Mount Paran Christian School Students Take Flight at Kennesaw State University
Each year, 100% of the graduating class at Mount Paran Christian School (MPCS) is accepted to a college or university. One reason all seniors are accepted is they are well-prepared for a 21st century education, all within small classes on a collegiate-style campus. MPCS also offers 56 Advanced Placement/Honors courses, allowing many students to enter their first year of college with numerous course exemptions under their belt. These seniors have experienced firsthand the benefits of a curriculum, taught from a biblical worldview, that is built on liberal arts, innovation, STEAM principles and a growth mindset. The result is a group of graduates who crave deeper faith, embrace intellectual curiosity, are well-prepared, live courageously and pursue excellence.
In the May 2022 graduating class, 101 MPCS seniors were accepted into 108 colleges or universities. Of the top five colleges that members of the Class of
2022 joined last fall, Kennesaw State University (KSU) tops the list.
From One Nest to Another
Kennesaw State is a favorite choice because the school is listed among the nation’s top national universities by U.S. News. As one of Georgia’s most innovative institutions in teaching and learning, KSU offers undergraduate, graduate and doctoral degrees on two suburban campuses in Kennesaw and Marietta.
According to Viola Lussier, MPCS director of counseling, strong nursing, business, education and engineering programs draw the students to KSU. Dr. Trici Holmes, MPCS director of college counseling, credits the university’s popularity to its strong performing arts program, variety of majors, academic and sports programs and financial assistance available through the HOPE/Zell Miller Scholarship.
Another appeal for MPCS graduates is KSU’s proximity to their alma mater. Courtney Barbito, MPCS director of auxiliary and volunteer services, said KSU and MPCS have a strong relationship that benefits both.
“We have current KSU Bagwell School of Education students working in our after-school and summer camps programs and hope to deepen that partnership in the future,” she said. Jessica Davis, an MPCS Class of 2019 graduate, attends KSU and returns to her alma mater to tutor students in the extended-day program.
“I chose Kennesaw State University because of its incredible education program, as well as its location,” Davis said. “Kennesaw and Mount Paran have both been great partners to prepare me as a future teacher. I have been able to get great practical experience in how to work with students through the after-school care program and summer camps at MPCS while I learn to be an educator in the classroom at Kennesaw State.”
Flying to New Heights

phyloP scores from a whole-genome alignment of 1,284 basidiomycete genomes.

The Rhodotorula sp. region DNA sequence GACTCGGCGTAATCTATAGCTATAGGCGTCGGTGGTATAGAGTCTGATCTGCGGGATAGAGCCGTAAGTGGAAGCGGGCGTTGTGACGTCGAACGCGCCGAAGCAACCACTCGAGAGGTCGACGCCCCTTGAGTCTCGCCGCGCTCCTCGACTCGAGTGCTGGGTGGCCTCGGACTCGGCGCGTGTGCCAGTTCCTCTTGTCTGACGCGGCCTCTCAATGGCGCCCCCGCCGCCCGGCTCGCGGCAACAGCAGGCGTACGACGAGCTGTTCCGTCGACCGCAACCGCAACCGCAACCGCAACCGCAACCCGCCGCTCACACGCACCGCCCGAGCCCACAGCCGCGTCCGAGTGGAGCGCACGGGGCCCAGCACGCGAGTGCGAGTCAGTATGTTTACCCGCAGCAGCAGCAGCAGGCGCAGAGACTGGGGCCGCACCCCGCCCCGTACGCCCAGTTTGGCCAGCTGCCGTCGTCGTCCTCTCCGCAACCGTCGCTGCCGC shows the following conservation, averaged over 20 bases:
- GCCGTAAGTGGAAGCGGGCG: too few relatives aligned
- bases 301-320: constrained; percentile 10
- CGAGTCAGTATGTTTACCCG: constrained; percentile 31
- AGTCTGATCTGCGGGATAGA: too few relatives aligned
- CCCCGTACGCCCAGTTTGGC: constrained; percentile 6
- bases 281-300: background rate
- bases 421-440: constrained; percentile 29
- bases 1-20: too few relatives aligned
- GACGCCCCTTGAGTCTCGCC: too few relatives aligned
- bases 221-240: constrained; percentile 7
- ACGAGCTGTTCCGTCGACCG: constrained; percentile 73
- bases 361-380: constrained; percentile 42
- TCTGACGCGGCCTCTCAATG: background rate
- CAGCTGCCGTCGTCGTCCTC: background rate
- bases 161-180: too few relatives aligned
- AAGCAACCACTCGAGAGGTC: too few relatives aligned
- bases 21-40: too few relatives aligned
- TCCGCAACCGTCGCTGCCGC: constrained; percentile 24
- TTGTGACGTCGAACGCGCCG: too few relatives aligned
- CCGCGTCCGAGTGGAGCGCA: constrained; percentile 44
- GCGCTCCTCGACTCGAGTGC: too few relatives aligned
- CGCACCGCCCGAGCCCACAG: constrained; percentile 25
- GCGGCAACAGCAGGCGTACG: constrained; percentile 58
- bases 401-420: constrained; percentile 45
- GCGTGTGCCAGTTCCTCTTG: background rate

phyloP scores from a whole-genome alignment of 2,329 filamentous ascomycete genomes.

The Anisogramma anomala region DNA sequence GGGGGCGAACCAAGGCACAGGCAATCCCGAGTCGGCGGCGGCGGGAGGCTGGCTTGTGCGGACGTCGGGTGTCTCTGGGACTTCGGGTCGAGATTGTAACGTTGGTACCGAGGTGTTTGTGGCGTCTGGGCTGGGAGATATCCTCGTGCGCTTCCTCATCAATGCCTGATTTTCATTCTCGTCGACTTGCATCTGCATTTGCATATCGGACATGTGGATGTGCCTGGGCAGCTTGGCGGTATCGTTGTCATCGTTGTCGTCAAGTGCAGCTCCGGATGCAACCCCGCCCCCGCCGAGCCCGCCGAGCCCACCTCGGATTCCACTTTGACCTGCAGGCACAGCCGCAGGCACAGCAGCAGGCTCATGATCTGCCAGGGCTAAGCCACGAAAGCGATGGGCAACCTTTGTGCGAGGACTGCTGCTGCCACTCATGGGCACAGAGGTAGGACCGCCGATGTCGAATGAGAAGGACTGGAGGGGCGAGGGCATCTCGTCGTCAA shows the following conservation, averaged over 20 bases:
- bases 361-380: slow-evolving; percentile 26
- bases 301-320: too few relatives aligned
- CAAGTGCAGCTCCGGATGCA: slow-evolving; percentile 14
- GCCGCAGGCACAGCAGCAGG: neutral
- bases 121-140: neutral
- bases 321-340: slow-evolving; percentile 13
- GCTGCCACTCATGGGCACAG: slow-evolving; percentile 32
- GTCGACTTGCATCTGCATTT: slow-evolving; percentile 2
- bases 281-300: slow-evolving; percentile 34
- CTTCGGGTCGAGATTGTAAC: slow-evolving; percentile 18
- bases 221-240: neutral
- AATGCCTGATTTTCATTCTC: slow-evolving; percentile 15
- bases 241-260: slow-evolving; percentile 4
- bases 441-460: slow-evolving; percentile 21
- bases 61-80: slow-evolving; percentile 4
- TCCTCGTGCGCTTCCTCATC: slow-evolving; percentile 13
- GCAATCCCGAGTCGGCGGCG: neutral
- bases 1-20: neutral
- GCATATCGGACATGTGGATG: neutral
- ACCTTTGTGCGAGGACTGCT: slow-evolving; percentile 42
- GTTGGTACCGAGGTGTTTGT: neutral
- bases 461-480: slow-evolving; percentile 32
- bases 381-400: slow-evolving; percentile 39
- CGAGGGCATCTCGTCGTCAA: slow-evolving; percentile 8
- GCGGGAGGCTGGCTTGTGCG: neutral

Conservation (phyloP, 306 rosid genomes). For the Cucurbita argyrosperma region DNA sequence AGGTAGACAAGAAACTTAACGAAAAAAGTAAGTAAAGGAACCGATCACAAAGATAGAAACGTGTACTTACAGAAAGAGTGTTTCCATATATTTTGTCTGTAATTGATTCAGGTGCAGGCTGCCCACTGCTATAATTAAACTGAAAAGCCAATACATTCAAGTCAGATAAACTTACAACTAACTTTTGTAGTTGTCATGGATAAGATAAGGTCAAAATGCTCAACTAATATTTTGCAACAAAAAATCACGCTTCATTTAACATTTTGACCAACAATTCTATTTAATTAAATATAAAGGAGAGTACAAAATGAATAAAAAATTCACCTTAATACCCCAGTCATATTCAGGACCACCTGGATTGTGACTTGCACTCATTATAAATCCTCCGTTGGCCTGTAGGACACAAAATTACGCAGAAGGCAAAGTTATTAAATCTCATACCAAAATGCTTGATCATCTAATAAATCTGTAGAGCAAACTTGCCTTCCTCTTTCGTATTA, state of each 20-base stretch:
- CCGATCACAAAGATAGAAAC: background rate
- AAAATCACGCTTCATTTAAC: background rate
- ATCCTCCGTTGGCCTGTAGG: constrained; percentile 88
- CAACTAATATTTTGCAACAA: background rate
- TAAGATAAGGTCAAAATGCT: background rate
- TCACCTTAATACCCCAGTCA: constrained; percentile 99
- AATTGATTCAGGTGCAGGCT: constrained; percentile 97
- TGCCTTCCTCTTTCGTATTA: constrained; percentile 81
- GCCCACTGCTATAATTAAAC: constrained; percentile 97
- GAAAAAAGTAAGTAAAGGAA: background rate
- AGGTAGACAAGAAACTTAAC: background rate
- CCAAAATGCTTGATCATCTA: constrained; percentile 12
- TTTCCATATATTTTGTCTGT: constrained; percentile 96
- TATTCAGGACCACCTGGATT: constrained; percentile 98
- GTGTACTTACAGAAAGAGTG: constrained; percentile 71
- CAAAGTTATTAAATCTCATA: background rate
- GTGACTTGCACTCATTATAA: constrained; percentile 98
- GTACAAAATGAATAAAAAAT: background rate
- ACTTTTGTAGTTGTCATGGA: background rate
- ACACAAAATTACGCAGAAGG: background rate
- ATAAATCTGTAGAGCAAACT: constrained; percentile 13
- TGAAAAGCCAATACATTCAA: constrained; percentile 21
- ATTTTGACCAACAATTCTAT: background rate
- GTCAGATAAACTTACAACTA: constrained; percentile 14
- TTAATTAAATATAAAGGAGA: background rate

The MPCS college-preparatory coursework prepares graduates to excel in college and beyond. MPCS alumna Ashton Duncan Hilbrands, Class of 2008, was encouraged to participate in dual enrollment during her senior year and was able to complete most of her freshman-year KSU requirements while still in high school.
Hilbrands earned a bachelor’s degree in biology and a master’s degree in exercise physiology. As a physical therapist, she knew she needed more education to advance her career.
“After working in health care for several years, I became more aware of the need for health care providers to have a stronger background in business management,” Hilbrands said. “Physical therapy school prepared me very well to take care of patients but did not prepare me for the business side of health care.”
She entered the KSU Part-Time Evening MBA program because she wanted a program that met in person and would provide a great networking platform. “KSU’s MBA program continually ranks high when compared to other schools, and I truly saw the value in their program,” she said. Hilbrands has found that her MBA has opened doors, allowing her to step into her current role as a clinic director and set her apart in the field of physical therapy.
In her third year at KSU, Emily Roberts, a 2020 MPCS graduate, is a psychology major who has always felt a calling to guide others by incorporating faith: “Psychology would set me on the path to seminary, ministerial work or counseling for churches,” she said.
Currently, Roberts works with the MPCS extended-day program, in addition to her studies at KSU. Returning to her alma mater, Roberts said that, above all, “Mount Paran taught me how to stand firm in my faith on campus. Obviously, being at a liberal arts school (like KSU) means different religions and ideas will be presented. Whether it be through one-on-one conversations or group interactions, I would like the opportunity to share faith with those who are struggling in life.”